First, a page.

From Bioscience World
WHEN MICROBIAL CELLS ARE TREATED with heat, cold, chemicals, dehydration, radiation, or pressure, three populations of cells usually exist. One survives; another dies; a third survives but is injured. These injured cells can repair under favorable conditions, and later grow and metabolize as healthy cells. If we do not use the proper method to resuscitate injured cells, we may underestimate the existence of potentially pathogenic organisms in environmental samples.
At Kansas State University, I led a group of researchers to work on a one-step Thin Agar Layer (TAL) method to recover injured cells. Alayer of selective agar is first placed at the bottom of the Petri dish to solidify. Then, a layer of non-selective agar is poured over the selective agar. After solidification, the population of healthy and injured cells is spread above the thin agar layer. In three hours, the injured cells on top will repair while the inhibitory compounds from the selective agar at the bottom migrate upward. When the compounds reach the top of the non-selective agar, injured target cells are repaired and resist toxic effects of the selective agar.
Dr. Crozier-Dodson modified the TAL method for use in the
SAS Super 180 Microbial Air Sampler and collected data on the
recovery of microorganisms in the air of beef, poultry, and
swine confinement units. Typically, microbes in the air are
injured due to lack of nutrients and dehydration. It is difficult to
recover Gram-negative organisms directly from air due
to the injury. Gram-positive organisms are more resistant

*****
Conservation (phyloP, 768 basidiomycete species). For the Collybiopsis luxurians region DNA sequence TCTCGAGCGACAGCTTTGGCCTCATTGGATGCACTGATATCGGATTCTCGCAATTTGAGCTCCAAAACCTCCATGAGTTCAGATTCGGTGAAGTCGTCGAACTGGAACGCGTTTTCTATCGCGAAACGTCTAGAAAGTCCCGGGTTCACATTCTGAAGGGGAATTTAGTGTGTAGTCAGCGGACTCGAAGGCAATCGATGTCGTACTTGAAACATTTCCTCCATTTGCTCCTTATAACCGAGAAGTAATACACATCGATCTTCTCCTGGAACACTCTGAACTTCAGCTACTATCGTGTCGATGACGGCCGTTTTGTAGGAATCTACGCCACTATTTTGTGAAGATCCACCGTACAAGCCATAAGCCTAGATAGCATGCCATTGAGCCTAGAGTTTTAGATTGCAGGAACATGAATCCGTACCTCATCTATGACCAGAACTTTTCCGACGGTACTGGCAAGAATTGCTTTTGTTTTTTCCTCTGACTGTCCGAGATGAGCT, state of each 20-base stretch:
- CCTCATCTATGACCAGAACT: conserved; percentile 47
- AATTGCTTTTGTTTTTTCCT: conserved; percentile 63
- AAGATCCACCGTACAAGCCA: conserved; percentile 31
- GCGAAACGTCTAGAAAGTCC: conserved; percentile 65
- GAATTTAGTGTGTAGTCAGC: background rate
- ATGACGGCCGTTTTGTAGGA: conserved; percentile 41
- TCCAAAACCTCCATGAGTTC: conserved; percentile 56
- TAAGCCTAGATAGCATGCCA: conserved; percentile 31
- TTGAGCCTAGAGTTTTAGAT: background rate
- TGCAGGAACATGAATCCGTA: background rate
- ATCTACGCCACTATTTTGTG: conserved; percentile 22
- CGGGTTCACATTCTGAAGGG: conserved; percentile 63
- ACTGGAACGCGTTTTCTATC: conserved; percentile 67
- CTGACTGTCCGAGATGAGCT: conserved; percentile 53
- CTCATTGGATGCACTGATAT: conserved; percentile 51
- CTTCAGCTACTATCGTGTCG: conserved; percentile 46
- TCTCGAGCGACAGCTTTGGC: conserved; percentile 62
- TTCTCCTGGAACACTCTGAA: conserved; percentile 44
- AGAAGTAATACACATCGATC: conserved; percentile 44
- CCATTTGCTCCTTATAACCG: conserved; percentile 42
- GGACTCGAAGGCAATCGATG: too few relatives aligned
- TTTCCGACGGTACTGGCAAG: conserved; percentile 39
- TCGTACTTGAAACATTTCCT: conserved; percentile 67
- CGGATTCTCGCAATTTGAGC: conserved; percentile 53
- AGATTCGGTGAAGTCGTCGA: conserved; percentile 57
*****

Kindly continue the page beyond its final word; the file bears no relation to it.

to the air environment and can be recovered more easily.
So, the recovery of airborne bacteria mostly consists of
Gram-positive bacteria. In fact, many Gram-negative
bacteria may be present and not recovered due to lack of a proper
technique. Dr. Crozier-Dodson’s research found that the use of
selective agar alone greatly underestimated the amount of Gram-negative organisms. The TAL,
when used with the SAS Air Sampler, can
improve the study of aeromicrobiology.
This TAL method has been tested on
a variety of food pathogens such as
Salmonella, Listeria monocytogenes,
Staphylococcus aureus, Yersinia enterocolitica,
E. coli O157:H7, after these cells have
been injured by heat, cold, organic acids,
salt, radiation, and high pressure.
Daniel Y.C. Fung, Ph. D.
A world-renowned applied microbiologist in
rapid methods and automation in microbiology,
Dr. Fung has published
nearly 600 publications
For reprints on research generated from
the SAS Air Sampler or information on
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